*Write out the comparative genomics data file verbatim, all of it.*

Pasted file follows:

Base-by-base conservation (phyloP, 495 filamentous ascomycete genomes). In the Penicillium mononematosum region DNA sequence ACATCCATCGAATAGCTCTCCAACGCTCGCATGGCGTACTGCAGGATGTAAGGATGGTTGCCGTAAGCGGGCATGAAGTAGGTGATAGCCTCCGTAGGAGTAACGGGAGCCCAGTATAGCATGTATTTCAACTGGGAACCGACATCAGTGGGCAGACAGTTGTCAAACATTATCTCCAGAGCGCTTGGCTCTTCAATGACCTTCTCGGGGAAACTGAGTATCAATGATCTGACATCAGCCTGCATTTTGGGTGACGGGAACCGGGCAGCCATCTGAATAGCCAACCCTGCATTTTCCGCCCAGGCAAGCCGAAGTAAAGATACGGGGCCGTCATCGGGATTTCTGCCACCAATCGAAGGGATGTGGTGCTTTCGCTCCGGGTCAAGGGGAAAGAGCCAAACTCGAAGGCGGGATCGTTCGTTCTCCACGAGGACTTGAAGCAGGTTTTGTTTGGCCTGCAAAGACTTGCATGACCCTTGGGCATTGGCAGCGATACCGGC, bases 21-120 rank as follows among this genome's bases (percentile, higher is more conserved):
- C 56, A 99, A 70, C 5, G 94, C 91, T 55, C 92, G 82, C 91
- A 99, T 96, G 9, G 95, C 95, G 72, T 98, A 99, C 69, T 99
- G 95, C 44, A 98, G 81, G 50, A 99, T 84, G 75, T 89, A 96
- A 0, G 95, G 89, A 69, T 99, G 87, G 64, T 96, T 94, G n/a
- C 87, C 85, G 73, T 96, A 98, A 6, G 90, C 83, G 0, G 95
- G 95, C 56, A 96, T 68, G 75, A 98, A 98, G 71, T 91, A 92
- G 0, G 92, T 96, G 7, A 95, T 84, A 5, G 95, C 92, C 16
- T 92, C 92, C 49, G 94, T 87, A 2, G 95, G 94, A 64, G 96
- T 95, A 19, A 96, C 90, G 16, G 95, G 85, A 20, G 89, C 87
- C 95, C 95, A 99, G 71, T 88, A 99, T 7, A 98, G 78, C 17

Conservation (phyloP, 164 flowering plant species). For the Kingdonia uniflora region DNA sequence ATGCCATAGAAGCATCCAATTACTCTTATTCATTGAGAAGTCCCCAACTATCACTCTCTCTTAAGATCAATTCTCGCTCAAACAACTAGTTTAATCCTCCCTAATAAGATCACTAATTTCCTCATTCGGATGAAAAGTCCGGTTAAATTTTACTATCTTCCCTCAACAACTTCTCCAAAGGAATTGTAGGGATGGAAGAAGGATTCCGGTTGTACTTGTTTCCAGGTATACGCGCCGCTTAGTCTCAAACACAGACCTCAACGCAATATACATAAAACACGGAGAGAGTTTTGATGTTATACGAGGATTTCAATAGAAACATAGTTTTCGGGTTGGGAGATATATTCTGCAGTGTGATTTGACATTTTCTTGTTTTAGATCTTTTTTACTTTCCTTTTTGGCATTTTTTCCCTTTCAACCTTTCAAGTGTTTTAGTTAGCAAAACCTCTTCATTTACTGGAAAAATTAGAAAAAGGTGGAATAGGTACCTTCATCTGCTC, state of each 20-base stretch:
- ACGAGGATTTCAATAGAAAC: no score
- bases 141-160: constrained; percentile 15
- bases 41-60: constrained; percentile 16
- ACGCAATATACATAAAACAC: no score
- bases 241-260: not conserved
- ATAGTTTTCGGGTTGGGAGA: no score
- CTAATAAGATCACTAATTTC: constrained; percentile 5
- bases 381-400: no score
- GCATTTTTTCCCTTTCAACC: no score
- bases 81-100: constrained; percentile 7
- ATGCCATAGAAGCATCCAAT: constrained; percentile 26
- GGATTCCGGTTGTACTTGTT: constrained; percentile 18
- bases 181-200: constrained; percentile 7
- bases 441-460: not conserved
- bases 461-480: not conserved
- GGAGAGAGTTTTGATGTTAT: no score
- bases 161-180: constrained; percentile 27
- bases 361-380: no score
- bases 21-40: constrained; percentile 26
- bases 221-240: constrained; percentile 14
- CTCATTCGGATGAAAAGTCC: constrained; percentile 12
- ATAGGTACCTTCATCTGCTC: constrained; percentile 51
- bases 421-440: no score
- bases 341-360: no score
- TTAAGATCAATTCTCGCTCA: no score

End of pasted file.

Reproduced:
Base-by-base conservation (phyloP, 495 filamentous ascomycete genomes). In the Penicillium mononematosum region DNA sequence ACATCCATCGAATAGCTCTCCAACGCTCGCATGGCGTACTGCAGGATGTAAGGATGGTTGCCGTAAGCGGGCATGAAGTAGGTGATAGCCTCCGTAGGAGTAACGGGAGCCCAGTATAGCATGTATTTCAACTGGGAACCGACATCAGTGGGCAGACAGTTGTCAAACATTATCTCCAGAGCGCTTGGCTCTTCAATGACCTTCTCGGGGAAACTGAGTATCAATGATCTGACATCAGCCTGCATTTTGGGTGACGGGAACCGGGCAGCCATCTGAATAGCCAACCCTGCATTTTCCGCCCAGGCAAGCCGAAGTAAAGATACGGGGCCGTCATCGGGATTTCTGCCACCAATCGAAGGGATGTGGTGCTTTCGCTCCGGGTCAAGGGGAAAGAGCCAAACTCGAAGGCGGGATCGTTCGTTCTCCACGAGGACTTGAAGCAGGTTTTGTTTGGCCTGCAAAGACTTGCATGACCCTTGGGCATTGGCAGCGATACCGGC, bases 21-120 rank as follows among this genome's bases (percentile, higher is more conserved):
- C 56, A 99, A 70, C 5, G 94, C 91, T 55, C 92, G 82, C 91
- A 99, T 96, G 9, G 95, C 95, G 72, T 98, A 99, C 69, T 99
- G 95, C 44, A 98, G 81, G 50, A 99, T 84, G 75, T 89, A 96
- A 0, G 95, G 89, A 69, T 99, G 87, G 64, T 96, T 94, G n/a
- C 87, C 85, G 73, T 96, A 98, A 6, G 90, C 83, G 0, G 95
- G 95, C 56, A 96, T 68, G 75, A 98, A 98, G 71, T 91, A 92
- G 0, G 92, T 96, G 7, A 95, T 84, A 5, G 95, C 92, C 16
- T 92, C 92, C 49, G 94, T 87, A 2, G 95, G 94, A 64, G 96
- T 95, A 19, A 96, C 90, G 16, G 95, G 85, A 20, G 89, C 87
- C 95, C 95, A 99, G 71, T 88, A 99, T 7, A 98, G 78, C 17

Conservation (phyloP, 164 flowering plant species). For the Kingdonia uniflora region DNA sequence ATGCCATAGAAGCATCCAATTACTCTTATTCATTGAGAAGTCCCCAACTATCACTCTCTCTTAAGATCAATTCTCGCTCAAACAACTAGTTTAATCCTCCCTAATAAGATCACTAATTTCCTCATTCGGATGAAAAGTCCGGTTAAATTTTACTATCTTCCCTCAACAACTTCTCCAAAGGAATTGTAGGGATGGAAGAAGGATTCCGGTTGTACTTGTTTCCAGGTATACGCGCCGCTTAGTCTCAAACACAGACCTCAACGCAATATACATAAAACACGGAGAGAGTTTTGATGTTATACGAGGATTTCAATAGAAACATAGTTTTCGGGTTGGGAGATATATTCTGCAGTGTGATTTGACATTTTCTTGTTTTAGATCTTTTTTACTTTCCTTTTTGGCATTTTTTCCCTTTCAACCTTTCAAGTGTTTTAGTTAGCAAAACCTCTTCATTTACTGGAAAAATTAGAAAAAGGTGGAATAGGTACCTTCATCTGCTC, state of each 20-base stretch:
- ACGAGGATTTCAATAGAAAC: no score
- bases 141-160: constrained; percentile 15
- bases 41-60: constrained; percentile 16
- ACGCAATATACATAAAACAC: no score
- bases 241-260: not conserved
- ATAGTTTTCGGGTTGGGAGA: no score
- CTAATAAGATCACTAATTTC: constrained; percentile 5
- bases 381-400: no score
- GCATTTTTTCCCTTTCAACC: no score
- bases 81-100: constrained; percentile 7
- ATGCCATAGAAGCATCCAAT: constrained; percentile 26
- GGATTCCGGTTGTACTTGTT: constrained; percentile 18
- bases 181-200: constrained; percentile 7
- bases 441-460: not conserved
- bases 461-480: not conserved
- GGAGAGAGTTTTGATGTTAT: no score
- bases 161-180: constrained; percentile 27
- bases 361-380: no score
- bases 21-40: constrained; percentile 26
- bases 221-240: constrained; percentile 14
- CTCATTCGGATGAAAAGTCC: constrained; percentile 12
- ATAGGTACCTTCATCTGCTC: constrained; percentile 51
- bases 421-440: no score
- bases 341-360: no score
- TTAAGATCAATTCTCGCTCA: no score